Reddit beats film companies who wanted torrent user identities exposed

Reddit has won a court fight with 20 movie production companies, saving it from being compelled to disclose the IP addresses and personal information of users that engaged in discussions about downloading torrents.

Ars Technica reports that a US federal court denied the producers their request to force Reddit to provide the details of six users subscribed to a specific Internet service provider (ISP).

The complainants alleged that the ISP — Grande — was ignoring piracy by its customers, thereby facilitating copyright infringement.

The Reddit users had published several posts about downloading torrents through Grande between 2011 and 2018.

Although torrents don’t always contain copyrighted material, they are often used to unlawfully distribute copies of movies, TV shows, games, and books.

“I have Grande. No issues with torrent or bandwidth caps,” one user wrote in 2011.

“Always thought it was pretty cool of them to not snitch,” another said in 2018, in response to an article in which Grande had criticised the music industry for trying to turn it into a “copyright cop”.

In its responding affidavit in the case, Reddit argued that the statute of limitations for copyright infringement in the US was three years.

However, the production companies maintained this was irrelevant to whether the posts could provide evidence in the case against Grande.

Magistrate Judge Laurel Beeler found that the companies did not present a need for the users’ details to be disclosed that outweighed their right to anonymous speech under the US Constitution’s First Amendment.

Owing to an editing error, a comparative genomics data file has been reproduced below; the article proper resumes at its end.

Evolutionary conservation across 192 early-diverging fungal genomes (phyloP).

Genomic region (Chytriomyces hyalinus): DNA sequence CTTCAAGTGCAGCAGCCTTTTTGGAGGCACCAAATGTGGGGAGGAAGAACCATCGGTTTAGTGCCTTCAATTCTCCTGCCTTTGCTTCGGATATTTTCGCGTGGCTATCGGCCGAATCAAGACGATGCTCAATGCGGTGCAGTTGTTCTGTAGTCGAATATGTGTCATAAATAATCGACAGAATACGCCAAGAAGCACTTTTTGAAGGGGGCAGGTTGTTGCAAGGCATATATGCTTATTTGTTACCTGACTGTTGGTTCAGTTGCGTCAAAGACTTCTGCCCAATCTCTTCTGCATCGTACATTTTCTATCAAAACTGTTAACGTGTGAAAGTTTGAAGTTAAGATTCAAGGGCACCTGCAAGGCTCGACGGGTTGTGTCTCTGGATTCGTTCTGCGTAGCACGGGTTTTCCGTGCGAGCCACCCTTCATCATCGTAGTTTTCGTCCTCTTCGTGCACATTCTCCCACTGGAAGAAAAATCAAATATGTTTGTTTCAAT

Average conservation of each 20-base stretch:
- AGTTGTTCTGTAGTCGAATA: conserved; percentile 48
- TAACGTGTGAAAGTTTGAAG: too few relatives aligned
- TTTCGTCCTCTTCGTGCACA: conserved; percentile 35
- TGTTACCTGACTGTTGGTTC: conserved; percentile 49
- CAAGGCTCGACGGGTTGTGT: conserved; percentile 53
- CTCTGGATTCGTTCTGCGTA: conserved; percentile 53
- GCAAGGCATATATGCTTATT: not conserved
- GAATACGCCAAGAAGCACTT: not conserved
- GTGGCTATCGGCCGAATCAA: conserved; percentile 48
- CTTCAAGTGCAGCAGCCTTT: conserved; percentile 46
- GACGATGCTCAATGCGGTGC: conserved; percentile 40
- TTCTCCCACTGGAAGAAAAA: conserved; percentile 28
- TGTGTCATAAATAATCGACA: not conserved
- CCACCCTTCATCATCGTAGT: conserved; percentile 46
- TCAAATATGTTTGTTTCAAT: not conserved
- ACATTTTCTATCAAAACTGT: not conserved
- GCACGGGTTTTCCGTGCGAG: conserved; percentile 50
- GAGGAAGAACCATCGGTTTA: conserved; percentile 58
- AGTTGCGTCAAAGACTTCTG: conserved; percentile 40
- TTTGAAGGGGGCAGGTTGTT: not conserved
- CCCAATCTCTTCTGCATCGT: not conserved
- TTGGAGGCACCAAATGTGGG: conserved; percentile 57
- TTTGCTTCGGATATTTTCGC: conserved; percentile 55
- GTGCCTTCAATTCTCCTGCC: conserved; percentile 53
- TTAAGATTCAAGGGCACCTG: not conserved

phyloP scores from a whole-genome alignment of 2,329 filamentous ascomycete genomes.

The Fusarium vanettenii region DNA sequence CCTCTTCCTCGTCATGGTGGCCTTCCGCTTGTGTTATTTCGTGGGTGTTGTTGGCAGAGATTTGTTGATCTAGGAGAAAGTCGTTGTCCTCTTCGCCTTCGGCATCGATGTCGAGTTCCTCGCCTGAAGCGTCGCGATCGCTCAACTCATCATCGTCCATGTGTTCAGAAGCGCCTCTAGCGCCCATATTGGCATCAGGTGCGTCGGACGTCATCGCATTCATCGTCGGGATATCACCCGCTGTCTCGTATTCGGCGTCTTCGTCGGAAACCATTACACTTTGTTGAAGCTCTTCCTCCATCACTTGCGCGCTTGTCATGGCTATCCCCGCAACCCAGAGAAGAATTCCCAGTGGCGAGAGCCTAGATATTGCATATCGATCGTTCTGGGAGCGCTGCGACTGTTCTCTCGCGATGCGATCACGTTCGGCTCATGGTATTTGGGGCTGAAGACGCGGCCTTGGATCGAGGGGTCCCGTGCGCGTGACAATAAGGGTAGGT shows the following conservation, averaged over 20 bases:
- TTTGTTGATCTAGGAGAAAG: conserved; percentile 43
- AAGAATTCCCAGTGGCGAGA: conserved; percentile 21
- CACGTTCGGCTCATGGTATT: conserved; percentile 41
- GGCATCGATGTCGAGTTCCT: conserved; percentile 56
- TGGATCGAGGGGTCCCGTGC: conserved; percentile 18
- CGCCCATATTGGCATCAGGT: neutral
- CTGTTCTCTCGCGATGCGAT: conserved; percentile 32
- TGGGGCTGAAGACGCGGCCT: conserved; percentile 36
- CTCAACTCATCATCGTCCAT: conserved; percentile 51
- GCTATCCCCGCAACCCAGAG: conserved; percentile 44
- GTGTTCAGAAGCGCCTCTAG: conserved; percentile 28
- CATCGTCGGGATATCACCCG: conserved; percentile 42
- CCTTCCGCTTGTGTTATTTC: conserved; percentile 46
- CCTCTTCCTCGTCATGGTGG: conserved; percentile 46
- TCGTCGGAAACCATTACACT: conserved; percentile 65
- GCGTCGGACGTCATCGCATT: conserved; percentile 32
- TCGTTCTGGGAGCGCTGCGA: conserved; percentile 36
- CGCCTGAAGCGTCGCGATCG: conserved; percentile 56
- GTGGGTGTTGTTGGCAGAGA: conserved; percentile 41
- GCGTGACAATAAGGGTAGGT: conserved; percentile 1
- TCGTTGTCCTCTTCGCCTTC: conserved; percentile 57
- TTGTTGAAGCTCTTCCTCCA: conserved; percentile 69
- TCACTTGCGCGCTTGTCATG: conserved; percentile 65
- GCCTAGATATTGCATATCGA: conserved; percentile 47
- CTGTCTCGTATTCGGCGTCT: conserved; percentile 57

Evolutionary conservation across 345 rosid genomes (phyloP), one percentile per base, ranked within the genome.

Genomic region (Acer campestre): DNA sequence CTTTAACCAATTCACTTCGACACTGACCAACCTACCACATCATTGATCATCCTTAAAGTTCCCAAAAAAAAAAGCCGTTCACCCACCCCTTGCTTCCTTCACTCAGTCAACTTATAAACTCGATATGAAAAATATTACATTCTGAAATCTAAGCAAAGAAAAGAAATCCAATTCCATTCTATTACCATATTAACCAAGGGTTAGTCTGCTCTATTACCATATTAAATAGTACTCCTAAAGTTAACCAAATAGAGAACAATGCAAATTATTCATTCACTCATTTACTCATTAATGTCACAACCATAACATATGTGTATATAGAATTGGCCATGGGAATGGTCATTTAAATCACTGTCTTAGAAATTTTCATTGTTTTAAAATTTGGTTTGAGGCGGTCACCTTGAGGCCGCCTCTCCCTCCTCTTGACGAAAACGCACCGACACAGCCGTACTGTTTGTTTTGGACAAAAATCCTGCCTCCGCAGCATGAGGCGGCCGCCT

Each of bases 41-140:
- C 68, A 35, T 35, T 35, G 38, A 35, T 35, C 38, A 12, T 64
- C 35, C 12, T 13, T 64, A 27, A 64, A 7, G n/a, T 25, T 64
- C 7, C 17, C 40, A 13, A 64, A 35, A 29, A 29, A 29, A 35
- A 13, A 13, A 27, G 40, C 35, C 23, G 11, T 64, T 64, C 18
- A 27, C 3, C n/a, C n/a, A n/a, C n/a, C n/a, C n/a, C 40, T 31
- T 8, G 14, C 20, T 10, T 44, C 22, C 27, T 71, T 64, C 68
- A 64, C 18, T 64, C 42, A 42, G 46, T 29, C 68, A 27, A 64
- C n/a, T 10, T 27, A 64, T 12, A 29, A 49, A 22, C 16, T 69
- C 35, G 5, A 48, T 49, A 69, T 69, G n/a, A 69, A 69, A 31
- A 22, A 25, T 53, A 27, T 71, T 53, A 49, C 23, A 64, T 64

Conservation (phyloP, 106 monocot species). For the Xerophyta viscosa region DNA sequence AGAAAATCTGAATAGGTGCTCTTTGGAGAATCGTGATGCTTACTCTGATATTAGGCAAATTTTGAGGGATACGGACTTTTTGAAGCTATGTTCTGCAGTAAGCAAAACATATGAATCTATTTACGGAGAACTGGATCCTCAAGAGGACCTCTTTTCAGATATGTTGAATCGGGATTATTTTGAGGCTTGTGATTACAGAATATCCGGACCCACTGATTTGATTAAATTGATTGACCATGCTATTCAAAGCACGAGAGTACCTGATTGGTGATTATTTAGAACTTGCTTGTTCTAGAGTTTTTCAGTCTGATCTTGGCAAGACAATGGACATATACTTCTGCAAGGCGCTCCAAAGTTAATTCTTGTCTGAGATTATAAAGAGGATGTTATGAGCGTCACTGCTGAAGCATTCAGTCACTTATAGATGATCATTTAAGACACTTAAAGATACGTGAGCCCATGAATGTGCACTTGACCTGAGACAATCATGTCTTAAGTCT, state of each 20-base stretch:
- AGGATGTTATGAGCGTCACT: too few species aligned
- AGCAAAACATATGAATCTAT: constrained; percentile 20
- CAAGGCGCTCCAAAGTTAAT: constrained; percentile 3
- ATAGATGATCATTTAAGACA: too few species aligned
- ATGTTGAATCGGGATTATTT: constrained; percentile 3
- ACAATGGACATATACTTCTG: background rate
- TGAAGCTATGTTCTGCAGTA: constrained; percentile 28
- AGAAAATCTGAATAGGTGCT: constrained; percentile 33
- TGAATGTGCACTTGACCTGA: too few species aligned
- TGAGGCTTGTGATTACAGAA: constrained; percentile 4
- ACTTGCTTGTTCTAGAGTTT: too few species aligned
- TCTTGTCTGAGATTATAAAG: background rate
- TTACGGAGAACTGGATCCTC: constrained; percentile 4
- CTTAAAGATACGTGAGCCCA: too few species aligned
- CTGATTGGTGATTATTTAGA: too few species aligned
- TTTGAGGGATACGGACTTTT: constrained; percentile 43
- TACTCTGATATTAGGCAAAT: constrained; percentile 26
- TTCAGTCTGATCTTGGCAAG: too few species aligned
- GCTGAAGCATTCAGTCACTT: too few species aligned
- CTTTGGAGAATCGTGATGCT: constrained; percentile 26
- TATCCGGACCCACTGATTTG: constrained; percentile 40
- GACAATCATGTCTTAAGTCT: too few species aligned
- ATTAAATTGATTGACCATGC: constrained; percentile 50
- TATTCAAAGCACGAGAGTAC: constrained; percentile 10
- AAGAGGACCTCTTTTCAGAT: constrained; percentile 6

The latest ruling comes after Beeler dismissed a similar lawsuit in which the companies attempted to force Reddit to share the information of a different set of users.

One factor that influenced her ruling was that Grande itself had already provided the details of 188 subscribers to the producers.

“As with the last subpoena, the plaintiffs have not shown that the identifying information is directly or materially relevant or unavailable from another source,” Beeler’s latest ruling stated.

“The plaintiffs already have 118 subscribers’ identifying information: they primarily resist serving those subscribers with subpoenas as burdensome and inconsistent with their August expert-disclosure deadline.

“They are the top pirating IP addresses, and they are from a more recent time period: it is not obvious why subpoenaing even a subset of those addresses would not yield information at least equivalent to, if not better than, information from the six Reddit subscribers.

“The information may be relevant, but it also is attenuated: it is, at best, weak evidence about Grande’s insufficient policy regarding repeat infringers or its appeal to pirating subscribers.”

Now read: Reddit seizes major subreddit that protested API changes

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Reddit beats film companies who wanted torrent user identities exposed